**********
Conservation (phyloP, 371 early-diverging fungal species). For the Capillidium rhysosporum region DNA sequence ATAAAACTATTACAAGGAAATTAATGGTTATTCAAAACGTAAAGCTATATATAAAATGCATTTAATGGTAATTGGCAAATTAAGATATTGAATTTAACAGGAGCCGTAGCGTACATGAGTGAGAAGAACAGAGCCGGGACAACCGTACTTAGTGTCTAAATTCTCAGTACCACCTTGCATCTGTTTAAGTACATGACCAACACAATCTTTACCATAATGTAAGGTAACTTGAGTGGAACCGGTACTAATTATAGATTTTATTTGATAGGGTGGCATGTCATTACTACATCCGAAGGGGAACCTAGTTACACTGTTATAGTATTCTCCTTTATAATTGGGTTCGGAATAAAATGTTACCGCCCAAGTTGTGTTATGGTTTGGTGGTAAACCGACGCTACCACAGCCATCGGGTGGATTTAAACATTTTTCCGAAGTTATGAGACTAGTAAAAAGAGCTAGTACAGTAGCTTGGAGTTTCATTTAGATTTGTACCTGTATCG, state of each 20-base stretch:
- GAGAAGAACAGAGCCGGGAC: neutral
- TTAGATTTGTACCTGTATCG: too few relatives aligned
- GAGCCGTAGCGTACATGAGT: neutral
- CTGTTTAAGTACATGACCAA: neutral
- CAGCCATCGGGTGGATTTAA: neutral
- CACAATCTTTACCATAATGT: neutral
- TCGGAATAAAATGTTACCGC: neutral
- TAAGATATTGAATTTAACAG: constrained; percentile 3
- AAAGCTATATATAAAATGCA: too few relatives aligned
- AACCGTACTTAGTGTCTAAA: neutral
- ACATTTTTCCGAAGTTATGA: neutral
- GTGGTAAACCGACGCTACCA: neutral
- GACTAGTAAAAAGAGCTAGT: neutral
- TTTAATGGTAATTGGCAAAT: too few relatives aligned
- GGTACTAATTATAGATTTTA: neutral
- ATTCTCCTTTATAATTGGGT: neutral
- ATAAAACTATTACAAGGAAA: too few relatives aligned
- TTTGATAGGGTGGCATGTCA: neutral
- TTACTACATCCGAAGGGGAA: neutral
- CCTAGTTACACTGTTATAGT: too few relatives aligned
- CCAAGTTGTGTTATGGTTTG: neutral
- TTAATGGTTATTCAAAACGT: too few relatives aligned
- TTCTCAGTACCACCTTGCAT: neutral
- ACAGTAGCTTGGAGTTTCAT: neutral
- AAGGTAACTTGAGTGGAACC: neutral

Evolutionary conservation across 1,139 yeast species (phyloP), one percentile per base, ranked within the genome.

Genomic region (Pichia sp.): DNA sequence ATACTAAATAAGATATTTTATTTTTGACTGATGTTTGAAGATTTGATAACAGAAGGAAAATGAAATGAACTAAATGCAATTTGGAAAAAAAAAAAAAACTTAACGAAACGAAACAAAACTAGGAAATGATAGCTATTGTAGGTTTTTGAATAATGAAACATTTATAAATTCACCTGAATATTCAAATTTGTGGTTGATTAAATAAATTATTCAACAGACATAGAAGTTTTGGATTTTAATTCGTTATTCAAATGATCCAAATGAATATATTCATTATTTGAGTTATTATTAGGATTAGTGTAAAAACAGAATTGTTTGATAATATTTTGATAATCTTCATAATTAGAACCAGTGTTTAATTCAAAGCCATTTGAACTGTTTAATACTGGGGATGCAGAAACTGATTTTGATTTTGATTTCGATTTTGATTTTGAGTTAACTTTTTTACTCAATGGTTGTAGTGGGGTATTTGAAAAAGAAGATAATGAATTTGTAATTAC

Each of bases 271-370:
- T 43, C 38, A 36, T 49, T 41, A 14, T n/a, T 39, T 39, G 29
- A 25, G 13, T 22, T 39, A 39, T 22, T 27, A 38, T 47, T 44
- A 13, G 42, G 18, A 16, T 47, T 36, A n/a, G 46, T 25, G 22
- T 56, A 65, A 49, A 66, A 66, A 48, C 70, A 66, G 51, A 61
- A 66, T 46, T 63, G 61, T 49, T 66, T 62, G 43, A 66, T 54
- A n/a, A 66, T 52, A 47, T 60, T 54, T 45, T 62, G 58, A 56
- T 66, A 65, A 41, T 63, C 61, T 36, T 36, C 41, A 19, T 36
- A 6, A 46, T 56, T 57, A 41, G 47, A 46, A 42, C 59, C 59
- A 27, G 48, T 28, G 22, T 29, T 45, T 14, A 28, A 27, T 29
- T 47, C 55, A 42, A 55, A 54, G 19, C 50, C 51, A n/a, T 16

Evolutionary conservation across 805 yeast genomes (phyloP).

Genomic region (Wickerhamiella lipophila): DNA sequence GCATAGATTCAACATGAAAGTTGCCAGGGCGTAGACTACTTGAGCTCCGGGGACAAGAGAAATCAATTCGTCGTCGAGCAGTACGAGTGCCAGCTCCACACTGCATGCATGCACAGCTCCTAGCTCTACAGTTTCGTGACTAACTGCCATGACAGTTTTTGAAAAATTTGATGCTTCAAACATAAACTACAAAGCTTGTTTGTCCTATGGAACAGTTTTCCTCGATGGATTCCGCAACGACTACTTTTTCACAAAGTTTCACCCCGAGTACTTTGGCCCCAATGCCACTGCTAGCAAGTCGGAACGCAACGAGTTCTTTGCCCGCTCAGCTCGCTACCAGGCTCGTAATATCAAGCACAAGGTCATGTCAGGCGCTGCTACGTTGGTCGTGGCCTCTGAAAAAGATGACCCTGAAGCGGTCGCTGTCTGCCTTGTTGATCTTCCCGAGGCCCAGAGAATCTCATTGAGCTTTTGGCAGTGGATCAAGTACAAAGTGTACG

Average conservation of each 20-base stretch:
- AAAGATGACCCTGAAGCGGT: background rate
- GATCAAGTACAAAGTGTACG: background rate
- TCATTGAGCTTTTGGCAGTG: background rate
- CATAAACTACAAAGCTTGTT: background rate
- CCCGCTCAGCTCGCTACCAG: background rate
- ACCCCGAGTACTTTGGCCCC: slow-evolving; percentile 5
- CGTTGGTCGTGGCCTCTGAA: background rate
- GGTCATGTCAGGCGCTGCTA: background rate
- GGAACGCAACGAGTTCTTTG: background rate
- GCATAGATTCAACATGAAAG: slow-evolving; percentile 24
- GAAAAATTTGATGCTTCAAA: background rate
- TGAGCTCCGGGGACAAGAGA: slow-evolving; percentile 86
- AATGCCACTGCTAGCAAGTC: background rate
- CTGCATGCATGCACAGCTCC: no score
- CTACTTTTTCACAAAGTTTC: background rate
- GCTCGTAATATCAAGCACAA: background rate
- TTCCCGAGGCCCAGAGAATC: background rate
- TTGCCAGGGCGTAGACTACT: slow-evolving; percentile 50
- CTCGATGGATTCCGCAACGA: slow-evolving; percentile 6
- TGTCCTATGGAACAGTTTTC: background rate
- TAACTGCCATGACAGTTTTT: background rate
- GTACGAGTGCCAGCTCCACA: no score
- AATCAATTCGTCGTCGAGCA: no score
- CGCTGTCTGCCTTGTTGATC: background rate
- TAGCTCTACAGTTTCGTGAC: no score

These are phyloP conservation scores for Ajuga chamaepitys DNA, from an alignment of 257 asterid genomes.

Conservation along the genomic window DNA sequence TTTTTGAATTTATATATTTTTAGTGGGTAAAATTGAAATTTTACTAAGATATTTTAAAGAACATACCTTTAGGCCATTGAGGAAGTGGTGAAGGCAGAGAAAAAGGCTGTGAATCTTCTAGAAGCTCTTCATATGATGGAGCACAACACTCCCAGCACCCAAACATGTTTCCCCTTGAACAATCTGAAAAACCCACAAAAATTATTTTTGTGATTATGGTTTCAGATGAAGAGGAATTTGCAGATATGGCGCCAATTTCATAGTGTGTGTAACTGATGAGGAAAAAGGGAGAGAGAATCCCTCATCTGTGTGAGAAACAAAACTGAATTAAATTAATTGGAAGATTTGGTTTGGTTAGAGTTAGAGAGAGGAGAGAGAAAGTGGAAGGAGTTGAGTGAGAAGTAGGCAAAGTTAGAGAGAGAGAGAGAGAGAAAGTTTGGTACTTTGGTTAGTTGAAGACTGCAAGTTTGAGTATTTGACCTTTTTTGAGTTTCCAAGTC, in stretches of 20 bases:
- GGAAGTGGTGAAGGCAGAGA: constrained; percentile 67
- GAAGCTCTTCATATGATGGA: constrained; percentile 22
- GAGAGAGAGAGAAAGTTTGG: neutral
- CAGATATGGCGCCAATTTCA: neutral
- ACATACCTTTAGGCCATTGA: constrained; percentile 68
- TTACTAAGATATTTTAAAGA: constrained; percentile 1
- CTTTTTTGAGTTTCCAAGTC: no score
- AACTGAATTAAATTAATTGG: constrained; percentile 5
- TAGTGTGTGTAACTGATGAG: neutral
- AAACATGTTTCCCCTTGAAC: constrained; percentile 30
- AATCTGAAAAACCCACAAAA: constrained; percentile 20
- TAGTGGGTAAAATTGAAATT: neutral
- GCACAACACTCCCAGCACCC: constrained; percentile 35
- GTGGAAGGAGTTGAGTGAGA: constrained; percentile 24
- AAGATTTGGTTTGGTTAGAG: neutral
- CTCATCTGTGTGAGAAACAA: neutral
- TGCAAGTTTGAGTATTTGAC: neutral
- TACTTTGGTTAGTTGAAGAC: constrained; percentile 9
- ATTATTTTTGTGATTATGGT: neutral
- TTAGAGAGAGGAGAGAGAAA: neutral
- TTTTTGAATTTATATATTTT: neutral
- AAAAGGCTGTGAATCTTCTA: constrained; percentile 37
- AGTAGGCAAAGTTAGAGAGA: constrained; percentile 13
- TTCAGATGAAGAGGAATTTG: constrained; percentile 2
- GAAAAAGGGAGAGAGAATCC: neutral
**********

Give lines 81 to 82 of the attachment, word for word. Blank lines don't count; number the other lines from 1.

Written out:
- TAGTGGGTAAAATTGAAATT: neutral
- GCACAACACTCCCAGCACCC: constrained; percentile 35